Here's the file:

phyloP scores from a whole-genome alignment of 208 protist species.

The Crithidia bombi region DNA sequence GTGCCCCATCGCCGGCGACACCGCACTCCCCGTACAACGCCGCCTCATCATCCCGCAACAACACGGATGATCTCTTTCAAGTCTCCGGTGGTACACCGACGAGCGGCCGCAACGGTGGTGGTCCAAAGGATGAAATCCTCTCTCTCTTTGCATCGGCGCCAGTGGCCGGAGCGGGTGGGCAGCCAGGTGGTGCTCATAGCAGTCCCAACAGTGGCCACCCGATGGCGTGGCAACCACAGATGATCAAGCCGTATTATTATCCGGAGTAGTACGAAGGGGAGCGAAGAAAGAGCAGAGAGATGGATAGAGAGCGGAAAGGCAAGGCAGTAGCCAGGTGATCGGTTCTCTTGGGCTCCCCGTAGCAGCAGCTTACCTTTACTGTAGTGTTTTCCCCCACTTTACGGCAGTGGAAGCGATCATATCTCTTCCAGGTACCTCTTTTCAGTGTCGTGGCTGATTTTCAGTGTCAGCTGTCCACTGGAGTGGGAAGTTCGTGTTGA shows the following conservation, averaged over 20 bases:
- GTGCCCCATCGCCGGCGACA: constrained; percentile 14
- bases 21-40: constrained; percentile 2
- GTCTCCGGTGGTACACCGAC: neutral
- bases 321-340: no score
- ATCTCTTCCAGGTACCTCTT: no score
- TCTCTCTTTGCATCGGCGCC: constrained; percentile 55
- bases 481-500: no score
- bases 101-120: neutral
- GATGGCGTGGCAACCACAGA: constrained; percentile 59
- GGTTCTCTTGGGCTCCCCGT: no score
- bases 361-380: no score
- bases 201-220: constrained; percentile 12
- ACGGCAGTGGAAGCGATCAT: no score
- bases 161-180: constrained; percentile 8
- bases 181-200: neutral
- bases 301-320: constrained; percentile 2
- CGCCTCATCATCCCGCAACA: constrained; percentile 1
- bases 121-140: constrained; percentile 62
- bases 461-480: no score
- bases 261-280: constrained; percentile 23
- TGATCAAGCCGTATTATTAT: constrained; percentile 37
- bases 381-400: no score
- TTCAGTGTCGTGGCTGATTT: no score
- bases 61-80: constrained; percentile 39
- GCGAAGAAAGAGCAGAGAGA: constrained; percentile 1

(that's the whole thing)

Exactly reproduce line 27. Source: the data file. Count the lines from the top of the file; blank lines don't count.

- GCGAAGAAAGAGCAGAGAGA: constrained; percentile 1